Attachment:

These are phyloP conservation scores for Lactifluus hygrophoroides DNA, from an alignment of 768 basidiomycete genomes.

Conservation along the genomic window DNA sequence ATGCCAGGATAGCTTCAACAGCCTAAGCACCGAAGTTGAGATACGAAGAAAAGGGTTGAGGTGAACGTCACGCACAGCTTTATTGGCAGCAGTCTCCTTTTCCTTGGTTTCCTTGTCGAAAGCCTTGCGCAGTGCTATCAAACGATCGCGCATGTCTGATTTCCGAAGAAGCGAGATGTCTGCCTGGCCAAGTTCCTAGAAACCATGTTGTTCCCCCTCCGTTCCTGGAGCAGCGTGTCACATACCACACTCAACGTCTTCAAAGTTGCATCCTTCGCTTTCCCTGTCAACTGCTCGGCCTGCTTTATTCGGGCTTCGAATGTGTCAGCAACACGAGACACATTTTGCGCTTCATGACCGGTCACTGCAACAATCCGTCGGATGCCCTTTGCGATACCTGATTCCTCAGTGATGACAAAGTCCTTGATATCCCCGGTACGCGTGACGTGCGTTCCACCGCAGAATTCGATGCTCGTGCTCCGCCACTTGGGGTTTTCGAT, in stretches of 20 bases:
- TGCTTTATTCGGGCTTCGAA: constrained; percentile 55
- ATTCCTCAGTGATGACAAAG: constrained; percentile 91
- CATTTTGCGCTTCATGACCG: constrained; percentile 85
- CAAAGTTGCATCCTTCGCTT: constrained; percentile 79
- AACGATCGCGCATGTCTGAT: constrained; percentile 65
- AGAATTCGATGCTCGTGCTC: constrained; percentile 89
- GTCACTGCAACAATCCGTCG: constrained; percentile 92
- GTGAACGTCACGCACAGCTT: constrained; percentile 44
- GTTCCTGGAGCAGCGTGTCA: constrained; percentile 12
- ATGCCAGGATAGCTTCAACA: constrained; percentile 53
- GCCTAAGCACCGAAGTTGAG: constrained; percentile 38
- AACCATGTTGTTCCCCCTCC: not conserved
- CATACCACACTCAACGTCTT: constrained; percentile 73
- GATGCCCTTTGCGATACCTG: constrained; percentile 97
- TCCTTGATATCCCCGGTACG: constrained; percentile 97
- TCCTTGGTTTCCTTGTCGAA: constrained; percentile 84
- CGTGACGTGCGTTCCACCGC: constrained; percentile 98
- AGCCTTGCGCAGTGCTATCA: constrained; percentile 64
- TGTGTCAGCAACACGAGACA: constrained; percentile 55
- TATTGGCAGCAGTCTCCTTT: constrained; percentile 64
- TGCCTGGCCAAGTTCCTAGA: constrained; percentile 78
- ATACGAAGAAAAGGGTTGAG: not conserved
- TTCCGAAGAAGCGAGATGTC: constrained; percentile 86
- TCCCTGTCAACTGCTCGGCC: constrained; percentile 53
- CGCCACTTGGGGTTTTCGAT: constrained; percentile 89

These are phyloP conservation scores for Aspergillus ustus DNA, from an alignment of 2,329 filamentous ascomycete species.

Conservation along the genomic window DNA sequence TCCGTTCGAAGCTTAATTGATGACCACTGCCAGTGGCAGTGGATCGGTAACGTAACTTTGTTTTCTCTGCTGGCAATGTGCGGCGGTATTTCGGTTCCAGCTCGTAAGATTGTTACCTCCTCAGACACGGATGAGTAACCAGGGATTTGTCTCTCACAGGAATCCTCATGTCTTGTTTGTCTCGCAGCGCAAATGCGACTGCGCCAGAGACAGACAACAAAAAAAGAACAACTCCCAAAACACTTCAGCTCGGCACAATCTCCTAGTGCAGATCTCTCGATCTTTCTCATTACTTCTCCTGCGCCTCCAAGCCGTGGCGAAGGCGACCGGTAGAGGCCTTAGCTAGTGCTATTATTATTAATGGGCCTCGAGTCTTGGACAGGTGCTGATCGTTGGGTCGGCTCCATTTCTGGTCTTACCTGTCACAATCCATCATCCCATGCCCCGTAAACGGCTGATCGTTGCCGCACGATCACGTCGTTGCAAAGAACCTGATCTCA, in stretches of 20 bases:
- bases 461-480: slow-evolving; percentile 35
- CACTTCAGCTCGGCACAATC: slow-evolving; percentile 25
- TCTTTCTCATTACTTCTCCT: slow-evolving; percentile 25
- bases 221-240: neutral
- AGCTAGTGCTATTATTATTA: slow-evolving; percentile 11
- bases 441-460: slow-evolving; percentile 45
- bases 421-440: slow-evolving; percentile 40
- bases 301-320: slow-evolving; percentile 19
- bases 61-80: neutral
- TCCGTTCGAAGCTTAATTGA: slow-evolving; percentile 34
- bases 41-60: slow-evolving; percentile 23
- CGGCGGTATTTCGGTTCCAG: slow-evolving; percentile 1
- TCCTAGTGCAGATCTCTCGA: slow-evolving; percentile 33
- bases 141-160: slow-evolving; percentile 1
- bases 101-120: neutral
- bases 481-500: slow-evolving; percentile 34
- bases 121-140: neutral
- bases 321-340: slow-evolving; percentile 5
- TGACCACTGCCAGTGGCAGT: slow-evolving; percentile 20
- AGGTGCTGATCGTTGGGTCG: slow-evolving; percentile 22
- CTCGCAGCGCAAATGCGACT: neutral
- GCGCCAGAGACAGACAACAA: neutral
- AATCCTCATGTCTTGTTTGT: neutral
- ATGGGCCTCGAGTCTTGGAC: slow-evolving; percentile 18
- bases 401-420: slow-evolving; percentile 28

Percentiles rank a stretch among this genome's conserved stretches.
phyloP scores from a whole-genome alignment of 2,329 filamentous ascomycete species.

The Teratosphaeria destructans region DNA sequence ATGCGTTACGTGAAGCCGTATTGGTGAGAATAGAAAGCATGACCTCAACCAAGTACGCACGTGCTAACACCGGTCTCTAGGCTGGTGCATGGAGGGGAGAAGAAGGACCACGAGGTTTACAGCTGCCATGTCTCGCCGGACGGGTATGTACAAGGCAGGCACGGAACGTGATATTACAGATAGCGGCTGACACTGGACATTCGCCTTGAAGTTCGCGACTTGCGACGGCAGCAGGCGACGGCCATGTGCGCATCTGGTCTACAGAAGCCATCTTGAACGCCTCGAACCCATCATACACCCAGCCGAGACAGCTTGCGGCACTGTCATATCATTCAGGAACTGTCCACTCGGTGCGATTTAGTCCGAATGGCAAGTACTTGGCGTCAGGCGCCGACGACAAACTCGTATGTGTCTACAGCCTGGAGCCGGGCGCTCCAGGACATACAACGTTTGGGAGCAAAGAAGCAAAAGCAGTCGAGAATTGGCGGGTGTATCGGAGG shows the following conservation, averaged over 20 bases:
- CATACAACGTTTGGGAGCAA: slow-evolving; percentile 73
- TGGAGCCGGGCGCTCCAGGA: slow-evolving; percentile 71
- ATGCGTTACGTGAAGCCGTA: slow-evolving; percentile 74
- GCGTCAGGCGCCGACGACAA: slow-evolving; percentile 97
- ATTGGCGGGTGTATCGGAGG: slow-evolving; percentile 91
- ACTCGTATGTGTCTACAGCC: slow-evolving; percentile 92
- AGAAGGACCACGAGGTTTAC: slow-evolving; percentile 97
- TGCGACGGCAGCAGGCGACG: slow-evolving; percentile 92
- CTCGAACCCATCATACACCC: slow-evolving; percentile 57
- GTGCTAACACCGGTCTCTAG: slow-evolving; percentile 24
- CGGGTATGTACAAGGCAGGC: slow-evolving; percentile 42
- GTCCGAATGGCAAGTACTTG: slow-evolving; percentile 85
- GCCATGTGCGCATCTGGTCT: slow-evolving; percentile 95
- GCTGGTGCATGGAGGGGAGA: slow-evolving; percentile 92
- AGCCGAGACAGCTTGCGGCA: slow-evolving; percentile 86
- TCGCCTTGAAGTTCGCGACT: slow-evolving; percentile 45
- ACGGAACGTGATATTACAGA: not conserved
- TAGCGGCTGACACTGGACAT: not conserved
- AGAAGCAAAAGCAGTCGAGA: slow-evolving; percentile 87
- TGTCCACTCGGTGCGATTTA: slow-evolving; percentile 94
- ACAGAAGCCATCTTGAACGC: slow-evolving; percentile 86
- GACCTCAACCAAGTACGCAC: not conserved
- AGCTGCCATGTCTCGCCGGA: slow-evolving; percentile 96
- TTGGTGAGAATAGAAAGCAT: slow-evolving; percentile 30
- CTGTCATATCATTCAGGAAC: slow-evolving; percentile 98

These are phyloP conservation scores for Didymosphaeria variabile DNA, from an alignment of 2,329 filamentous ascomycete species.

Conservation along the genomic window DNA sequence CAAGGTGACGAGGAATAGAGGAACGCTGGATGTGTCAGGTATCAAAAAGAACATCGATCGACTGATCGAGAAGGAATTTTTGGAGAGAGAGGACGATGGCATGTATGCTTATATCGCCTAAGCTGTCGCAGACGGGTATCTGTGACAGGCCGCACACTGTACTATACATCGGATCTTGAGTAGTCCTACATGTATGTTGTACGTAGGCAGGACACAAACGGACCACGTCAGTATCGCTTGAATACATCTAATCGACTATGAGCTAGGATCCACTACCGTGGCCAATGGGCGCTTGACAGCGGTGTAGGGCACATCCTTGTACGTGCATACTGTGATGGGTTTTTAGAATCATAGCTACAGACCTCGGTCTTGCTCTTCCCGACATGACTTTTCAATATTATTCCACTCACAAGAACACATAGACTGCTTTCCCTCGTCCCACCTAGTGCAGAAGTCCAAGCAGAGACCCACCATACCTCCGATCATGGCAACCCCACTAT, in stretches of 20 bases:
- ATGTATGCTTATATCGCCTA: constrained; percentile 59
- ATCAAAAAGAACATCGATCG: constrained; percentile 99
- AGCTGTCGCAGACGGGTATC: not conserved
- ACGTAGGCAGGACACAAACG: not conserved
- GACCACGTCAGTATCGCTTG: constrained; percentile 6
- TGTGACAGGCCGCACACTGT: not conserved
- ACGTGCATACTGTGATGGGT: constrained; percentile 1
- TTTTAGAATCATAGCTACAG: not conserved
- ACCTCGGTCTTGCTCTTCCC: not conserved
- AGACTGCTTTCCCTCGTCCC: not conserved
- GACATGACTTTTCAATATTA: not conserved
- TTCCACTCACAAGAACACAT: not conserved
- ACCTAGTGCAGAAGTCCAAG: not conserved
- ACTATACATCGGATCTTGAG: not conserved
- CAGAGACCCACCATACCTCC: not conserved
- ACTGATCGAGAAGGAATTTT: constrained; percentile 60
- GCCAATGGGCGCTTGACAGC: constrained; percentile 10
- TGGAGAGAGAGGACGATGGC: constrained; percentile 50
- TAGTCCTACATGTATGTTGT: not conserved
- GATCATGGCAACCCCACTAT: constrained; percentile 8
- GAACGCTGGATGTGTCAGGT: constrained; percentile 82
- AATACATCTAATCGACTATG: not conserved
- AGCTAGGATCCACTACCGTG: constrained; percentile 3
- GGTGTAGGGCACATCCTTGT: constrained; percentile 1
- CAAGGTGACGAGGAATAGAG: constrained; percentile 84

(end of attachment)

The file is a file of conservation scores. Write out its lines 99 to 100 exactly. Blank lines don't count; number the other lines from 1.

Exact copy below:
- CAGAGACCCACCATACCTCC: not conserved
- ACTGATCGAGAAGGAATTTT: constrained; percentile 60